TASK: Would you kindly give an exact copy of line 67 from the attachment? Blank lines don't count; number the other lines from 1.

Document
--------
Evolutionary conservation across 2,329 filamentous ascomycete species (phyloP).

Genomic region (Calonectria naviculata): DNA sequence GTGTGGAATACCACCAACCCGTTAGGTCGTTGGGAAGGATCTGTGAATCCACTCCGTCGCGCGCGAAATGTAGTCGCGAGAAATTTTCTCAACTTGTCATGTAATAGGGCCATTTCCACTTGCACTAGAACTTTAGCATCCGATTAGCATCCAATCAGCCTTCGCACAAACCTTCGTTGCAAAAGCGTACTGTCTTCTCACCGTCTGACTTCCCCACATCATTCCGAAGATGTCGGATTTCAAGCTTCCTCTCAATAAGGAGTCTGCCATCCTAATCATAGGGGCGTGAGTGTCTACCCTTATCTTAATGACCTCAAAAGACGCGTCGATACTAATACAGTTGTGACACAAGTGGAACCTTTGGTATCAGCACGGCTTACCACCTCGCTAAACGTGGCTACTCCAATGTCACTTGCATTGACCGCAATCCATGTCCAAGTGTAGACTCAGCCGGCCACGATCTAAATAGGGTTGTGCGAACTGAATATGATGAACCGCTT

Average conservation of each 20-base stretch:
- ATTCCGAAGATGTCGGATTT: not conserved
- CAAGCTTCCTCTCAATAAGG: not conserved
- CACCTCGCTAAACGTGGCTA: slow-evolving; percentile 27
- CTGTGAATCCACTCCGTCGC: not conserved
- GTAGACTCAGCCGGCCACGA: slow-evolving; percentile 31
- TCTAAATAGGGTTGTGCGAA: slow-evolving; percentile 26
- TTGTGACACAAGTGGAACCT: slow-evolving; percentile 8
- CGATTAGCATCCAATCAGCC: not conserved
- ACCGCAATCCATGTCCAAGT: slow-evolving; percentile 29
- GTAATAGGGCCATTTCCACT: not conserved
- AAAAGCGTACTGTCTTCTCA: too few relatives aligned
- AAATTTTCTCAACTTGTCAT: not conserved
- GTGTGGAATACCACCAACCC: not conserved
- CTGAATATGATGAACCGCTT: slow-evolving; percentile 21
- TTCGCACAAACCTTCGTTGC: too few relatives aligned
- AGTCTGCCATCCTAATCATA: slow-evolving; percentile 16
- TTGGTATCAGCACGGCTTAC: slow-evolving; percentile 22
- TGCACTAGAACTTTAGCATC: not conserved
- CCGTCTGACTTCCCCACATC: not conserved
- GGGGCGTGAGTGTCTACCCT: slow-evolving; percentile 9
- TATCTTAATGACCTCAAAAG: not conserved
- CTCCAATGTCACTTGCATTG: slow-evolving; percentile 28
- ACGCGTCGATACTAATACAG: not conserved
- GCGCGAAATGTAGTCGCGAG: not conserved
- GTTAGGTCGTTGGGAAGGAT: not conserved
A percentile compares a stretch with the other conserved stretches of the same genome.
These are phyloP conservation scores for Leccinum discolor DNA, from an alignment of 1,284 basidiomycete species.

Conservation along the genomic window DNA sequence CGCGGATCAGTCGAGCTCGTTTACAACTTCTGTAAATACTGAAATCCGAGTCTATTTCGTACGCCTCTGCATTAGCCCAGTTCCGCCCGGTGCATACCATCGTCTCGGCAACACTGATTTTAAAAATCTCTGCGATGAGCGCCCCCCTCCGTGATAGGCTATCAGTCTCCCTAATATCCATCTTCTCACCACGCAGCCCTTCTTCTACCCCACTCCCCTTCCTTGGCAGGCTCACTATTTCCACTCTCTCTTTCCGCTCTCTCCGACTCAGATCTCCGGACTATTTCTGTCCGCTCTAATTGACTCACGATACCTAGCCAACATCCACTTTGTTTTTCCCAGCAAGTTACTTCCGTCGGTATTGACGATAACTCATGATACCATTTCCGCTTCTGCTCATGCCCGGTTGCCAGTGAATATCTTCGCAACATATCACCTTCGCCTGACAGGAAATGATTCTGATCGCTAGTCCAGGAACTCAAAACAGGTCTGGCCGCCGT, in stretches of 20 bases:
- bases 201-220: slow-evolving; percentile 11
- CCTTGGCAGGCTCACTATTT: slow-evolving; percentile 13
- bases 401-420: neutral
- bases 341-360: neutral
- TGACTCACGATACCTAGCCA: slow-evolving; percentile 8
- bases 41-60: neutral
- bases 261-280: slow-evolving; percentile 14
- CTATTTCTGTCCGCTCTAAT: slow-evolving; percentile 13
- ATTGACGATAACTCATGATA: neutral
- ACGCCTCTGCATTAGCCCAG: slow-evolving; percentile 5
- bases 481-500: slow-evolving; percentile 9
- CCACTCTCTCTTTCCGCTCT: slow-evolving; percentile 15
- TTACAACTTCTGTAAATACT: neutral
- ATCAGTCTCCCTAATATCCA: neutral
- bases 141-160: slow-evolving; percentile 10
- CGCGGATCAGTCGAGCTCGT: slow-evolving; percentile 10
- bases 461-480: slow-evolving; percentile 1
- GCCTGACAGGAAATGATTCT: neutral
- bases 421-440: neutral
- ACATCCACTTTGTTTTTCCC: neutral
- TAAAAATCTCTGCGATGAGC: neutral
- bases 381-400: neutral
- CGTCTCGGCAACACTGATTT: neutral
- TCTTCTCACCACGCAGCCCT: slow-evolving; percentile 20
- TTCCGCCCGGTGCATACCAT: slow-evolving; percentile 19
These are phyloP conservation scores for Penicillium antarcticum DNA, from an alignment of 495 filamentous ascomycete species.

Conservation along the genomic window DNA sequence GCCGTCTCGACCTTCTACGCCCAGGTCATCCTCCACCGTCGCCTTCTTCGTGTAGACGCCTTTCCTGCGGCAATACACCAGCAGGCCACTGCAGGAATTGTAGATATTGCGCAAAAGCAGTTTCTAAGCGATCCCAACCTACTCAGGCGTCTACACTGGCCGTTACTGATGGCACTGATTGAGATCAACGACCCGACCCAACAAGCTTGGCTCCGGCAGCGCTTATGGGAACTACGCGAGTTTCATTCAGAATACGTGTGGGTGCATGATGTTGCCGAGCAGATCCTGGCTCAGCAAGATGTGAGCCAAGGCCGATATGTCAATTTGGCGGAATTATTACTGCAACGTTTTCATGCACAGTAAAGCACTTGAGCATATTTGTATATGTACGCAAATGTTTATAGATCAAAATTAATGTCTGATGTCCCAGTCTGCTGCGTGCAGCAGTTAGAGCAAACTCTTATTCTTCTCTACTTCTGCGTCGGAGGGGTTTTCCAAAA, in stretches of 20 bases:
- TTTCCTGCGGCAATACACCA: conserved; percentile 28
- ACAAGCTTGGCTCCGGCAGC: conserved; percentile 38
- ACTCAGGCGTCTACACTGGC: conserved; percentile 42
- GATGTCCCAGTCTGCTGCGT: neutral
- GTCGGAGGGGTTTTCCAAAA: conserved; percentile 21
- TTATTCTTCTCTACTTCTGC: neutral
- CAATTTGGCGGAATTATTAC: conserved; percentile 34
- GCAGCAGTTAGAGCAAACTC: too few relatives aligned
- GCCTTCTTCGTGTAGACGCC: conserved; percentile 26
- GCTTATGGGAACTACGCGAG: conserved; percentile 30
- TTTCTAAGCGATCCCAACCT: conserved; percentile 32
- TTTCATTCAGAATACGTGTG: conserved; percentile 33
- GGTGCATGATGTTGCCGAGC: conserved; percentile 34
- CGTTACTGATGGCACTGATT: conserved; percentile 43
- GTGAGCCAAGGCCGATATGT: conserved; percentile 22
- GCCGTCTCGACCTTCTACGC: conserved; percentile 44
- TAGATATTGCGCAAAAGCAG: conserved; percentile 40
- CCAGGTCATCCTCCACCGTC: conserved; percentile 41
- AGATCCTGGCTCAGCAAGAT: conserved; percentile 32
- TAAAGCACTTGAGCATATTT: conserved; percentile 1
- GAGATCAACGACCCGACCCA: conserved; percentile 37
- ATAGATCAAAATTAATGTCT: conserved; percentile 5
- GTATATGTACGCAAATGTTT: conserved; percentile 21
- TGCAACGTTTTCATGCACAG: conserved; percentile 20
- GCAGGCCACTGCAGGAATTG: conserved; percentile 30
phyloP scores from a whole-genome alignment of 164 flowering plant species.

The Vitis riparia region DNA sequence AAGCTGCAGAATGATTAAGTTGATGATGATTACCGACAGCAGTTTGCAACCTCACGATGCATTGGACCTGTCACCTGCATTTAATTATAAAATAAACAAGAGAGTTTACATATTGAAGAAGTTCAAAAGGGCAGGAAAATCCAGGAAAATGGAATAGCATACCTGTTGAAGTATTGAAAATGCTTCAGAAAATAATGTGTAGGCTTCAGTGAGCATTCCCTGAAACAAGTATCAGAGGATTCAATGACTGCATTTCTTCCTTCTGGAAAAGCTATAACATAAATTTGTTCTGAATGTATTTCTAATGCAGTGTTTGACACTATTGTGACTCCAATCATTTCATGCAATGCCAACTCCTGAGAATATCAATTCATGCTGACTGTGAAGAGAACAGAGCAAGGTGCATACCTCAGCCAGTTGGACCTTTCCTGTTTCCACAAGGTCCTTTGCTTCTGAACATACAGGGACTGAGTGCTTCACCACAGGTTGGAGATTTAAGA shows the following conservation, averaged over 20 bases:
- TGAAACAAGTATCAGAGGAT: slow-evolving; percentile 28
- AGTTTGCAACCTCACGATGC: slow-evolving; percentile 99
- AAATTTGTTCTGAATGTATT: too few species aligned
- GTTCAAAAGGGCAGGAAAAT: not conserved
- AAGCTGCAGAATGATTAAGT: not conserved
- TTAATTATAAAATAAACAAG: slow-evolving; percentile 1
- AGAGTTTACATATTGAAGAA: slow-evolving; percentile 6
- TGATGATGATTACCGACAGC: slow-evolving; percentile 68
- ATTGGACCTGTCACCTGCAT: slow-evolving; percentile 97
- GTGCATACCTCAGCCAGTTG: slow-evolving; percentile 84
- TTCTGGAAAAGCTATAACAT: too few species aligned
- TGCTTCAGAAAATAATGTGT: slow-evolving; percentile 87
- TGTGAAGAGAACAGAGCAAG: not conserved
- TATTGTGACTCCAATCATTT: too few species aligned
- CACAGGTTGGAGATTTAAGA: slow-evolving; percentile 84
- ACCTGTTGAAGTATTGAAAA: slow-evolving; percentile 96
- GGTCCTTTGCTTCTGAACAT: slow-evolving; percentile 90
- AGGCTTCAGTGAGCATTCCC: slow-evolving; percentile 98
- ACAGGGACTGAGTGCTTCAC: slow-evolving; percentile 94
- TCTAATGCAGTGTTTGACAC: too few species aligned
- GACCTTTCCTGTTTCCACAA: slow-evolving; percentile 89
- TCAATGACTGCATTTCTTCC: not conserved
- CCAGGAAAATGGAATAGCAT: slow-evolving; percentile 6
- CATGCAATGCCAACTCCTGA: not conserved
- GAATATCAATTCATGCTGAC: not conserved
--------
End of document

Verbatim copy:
- GCCTTCTTCGTGTAGACGCC: conserved; percentile 26